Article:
Even if this bias isn’t universal, and effort still matters a great deal, I think it probably makes sense to navigate the world as if there is more luck than less of it. Again, this doesn’t need to be fatalistic. Knowing the world has a couple orders of uncertainty, calls for a different strategy of living, not nihilism.

How to Navigate a Mostly-Luck World

This section could fill a book (and already has), but here are a few of my thoughts on how your life strategy changes when you live in a mostly-luck world:

I enjoy poker because it trains you to emotionally divorce yourself from the outcomes of a particular hand, and commit to a strategy. Winning a pot doesn’t mean you played well. This is a life lesson about ignoring the randomness of outcomes and focusing on the strategy of the game.

I’m sure there are similar lessons to learn once you start examining life from the perspective of multiple layers of luck. Strategies develop which only make sense if you assume a few orders of uncertainty. The implications I’ve written above are just a handful.

Are Our Lives Dominated by Luck or Effort?

My feeling is that real life is a hybrid of the extreme picture I painted earlier and our more common intuitions. Some decisions we make are clearly buried within several layers of luck. Who to marry, which career to pick, where to live, what to do with your life are all tangled in a web of uncertainty.

However, there are others which are more straightforward. I’m currently working on a fitness goal which is almost entirely effort. It’s not nuanced strategy, it’s showing up, every day. Some goals are also more luck or effort depending on the scale you examine them. Choosing a major may be luck but succeeding within the major is mostly effort—the two aspects are inseparable.

Which do you feel dominates life? If luck does dominate, then how do you adapt to it? Please share your thoughts in the comments!

Image thanks to dearoot


Print Friendly
StumbleUpon It!

This website is supported, in part, by affiliate arrangements (usually Amazon). Affiliate relationships are always marked by bolded links.


18 Responses to “What if Luck Matters More than Effort?”

  1. Hi Scott.

    As is often the case, you have hit on a specific section of a topic that I either think about regularly or have wondered about at some time.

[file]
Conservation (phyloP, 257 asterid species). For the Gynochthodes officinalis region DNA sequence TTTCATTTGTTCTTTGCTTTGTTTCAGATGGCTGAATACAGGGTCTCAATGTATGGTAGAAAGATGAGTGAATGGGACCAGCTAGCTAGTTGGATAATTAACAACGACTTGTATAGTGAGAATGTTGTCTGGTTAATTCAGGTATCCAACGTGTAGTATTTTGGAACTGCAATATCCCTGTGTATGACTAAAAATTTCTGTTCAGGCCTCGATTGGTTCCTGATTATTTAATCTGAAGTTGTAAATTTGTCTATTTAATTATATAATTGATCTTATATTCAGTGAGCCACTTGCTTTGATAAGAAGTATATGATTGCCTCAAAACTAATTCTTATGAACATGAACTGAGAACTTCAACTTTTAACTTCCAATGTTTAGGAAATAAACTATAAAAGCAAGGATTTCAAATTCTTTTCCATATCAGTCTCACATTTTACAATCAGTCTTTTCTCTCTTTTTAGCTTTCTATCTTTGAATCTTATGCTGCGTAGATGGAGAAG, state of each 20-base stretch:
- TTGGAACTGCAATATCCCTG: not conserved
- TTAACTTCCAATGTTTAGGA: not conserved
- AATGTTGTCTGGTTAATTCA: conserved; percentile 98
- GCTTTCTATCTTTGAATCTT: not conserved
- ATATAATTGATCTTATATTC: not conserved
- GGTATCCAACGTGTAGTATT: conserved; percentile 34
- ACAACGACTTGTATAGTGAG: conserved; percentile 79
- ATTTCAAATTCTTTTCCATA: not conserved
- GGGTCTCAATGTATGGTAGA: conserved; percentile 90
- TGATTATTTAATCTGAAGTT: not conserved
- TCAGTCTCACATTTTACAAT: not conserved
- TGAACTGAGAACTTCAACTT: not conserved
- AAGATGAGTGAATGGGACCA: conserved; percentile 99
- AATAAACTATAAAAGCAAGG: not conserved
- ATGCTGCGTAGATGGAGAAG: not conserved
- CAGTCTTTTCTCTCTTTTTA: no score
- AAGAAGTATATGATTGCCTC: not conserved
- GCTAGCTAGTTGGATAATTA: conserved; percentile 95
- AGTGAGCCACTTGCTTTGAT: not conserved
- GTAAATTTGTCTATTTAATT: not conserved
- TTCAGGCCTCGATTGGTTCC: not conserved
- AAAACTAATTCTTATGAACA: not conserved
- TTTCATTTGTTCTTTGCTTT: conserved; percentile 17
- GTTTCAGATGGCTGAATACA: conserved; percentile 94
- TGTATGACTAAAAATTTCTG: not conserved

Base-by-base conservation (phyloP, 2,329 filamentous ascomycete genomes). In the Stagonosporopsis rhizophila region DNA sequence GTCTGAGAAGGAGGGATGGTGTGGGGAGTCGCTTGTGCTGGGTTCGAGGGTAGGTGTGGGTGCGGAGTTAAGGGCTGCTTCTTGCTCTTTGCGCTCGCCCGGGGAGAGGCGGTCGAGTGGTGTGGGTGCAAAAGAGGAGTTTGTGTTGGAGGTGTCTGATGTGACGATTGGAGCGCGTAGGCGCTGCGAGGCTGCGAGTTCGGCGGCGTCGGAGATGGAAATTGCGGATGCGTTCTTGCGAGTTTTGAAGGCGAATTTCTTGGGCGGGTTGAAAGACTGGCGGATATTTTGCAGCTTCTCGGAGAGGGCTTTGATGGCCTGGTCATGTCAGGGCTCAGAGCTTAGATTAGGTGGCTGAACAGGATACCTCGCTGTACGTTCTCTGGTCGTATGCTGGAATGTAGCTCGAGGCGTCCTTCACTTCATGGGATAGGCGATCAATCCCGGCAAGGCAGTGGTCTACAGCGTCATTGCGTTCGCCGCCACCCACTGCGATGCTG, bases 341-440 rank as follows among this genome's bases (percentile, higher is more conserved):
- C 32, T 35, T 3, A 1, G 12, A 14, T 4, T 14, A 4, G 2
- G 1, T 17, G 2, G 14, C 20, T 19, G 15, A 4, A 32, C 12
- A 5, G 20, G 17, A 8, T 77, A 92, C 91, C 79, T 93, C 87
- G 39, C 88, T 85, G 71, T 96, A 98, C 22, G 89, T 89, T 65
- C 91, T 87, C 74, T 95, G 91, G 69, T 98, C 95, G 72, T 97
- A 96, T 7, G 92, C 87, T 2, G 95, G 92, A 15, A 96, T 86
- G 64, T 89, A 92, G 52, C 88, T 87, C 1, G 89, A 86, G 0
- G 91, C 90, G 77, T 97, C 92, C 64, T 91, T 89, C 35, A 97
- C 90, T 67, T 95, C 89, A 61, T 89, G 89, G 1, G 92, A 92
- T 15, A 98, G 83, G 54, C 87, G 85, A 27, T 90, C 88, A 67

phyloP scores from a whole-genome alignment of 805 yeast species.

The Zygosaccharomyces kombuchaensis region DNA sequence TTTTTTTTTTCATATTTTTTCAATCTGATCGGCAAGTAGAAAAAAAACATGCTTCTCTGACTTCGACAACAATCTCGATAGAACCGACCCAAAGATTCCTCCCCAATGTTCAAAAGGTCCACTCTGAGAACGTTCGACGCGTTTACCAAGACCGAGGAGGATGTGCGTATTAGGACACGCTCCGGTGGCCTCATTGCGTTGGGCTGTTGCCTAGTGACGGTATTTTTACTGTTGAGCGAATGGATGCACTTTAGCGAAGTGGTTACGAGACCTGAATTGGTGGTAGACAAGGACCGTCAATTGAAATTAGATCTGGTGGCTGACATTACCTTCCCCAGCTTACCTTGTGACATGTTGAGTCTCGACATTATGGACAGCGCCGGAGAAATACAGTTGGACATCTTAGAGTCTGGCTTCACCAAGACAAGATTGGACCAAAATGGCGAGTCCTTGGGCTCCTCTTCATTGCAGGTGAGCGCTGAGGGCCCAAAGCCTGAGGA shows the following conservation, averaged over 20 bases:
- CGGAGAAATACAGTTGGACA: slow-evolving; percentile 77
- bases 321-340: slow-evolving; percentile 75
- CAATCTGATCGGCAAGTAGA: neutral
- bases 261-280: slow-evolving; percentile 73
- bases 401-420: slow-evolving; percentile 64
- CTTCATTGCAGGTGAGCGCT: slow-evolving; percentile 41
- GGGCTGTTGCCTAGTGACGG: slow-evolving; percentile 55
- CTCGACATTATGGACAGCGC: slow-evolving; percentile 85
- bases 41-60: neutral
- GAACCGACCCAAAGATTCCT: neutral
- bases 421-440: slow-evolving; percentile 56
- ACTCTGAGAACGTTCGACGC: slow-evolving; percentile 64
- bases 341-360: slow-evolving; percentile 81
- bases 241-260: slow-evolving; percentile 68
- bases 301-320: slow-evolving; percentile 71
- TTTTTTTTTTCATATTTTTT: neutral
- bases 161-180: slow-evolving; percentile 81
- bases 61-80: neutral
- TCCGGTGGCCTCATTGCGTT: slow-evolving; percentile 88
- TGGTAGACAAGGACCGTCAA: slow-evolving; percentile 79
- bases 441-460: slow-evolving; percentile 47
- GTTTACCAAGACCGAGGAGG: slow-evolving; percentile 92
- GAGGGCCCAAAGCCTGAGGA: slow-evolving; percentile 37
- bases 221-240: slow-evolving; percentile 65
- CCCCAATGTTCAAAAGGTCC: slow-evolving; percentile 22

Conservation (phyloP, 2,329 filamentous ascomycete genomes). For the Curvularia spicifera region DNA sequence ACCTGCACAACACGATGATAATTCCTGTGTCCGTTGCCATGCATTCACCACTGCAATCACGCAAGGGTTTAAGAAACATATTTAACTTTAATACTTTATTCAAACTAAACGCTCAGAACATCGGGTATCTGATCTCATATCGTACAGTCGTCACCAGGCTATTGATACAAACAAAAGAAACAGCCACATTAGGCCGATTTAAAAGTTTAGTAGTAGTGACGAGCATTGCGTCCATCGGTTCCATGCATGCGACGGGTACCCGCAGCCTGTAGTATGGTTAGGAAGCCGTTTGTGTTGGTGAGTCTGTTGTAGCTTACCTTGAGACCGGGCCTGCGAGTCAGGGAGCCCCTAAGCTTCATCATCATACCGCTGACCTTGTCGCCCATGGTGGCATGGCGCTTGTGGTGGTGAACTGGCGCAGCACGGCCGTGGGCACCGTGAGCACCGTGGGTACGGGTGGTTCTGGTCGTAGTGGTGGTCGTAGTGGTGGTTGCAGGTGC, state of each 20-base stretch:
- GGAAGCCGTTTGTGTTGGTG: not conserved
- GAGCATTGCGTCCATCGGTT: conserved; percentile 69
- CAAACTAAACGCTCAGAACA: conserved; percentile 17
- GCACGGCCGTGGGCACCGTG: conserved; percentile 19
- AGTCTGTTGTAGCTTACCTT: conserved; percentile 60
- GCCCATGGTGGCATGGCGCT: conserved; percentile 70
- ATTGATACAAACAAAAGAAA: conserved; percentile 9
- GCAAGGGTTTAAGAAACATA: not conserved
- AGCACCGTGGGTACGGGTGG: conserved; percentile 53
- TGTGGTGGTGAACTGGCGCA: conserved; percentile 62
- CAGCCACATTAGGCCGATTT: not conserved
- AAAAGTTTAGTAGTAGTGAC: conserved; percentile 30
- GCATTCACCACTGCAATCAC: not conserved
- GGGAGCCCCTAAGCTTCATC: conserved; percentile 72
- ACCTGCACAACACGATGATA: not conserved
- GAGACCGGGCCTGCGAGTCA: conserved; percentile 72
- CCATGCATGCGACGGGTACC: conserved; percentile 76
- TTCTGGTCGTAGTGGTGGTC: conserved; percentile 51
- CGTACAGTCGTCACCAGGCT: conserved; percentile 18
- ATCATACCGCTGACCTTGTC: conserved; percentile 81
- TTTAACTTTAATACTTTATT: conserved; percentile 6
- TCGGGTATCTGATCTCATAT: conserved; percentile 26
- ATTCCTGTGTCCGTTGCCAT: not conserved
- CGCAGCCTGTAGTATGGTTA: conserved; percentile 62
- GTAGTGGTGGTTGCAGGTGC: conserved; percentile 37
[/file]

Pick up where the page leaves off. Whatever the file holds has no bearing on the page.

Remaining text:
I have also noticed that flatness that is provided by some folks who have ‘made it’. The information provided as to what to do will be like a step 4 and step 5 in a process where step 1 and 2 were originally handed to the person, and the person reading is wanting to know how to do step 2, for example. I see this regularly.

    I’d say we ignore the importance of luck so that we can view what we do as though it is a reasonable path, and that we have a destination that isn’t unable to be obtained. If we accept the importance of luck, then we also have to accept that we may have already missed out on huge opportunities in the past when luck was working for us and we didn’t realize it.

  2. Sam says:

    Of course you already know this, but as Pasteur said: Luck favors the prepared mind. Cal Newport has had a number of posts about how someone has spent months/years building certain kind of skills, and then happened to be in the right place at the right time to get the opportunity of a life time. Had these people not already built the skills that were important, they would certainly not have been able to get the chance, or possibly do wonderful results with it.

    Building skills is something that the individual does, and this has very little to do with luck, just like you point out in the success of your major. Identifying competent people who can guide or teach you things is certainly a skill that can be learned. Being in the right place at the right time is mostly luck, and where the right place and time is depends on what skills that you have built before. If you’d like, you can view the last step as a coin flip. There is nothing that is preventing you from flipping the coin multiple times though, and once again we’re back on the hard work part — keep flipping the coin until you win. Even people who you believe are completely uninteresting/irrelevant can sometimes provide a great deal of help: what matters there is that you show up to seize the opportunity that might appear.

    Armen points out that we have probably missed some incredible chances already, and I’m convinced he is right. Should we dwell upon this? Doubtful, more chances will probably appear. He also rightly points out that dumb luck has probably worked for us sometime in the past — be grateful for this and prepare better for the next time.

  3. ah says:

    it more look like that effort is only a necessary condition for success,
    luck is also a necessary condition for success,

    but effort + luck => sufficient for success

  4. ah says:

    thanks for let us know the Paul Graham article about being upwind……

    very good article!!!

  5. Stepan says:

    Hi Scott, that was a very insightful post.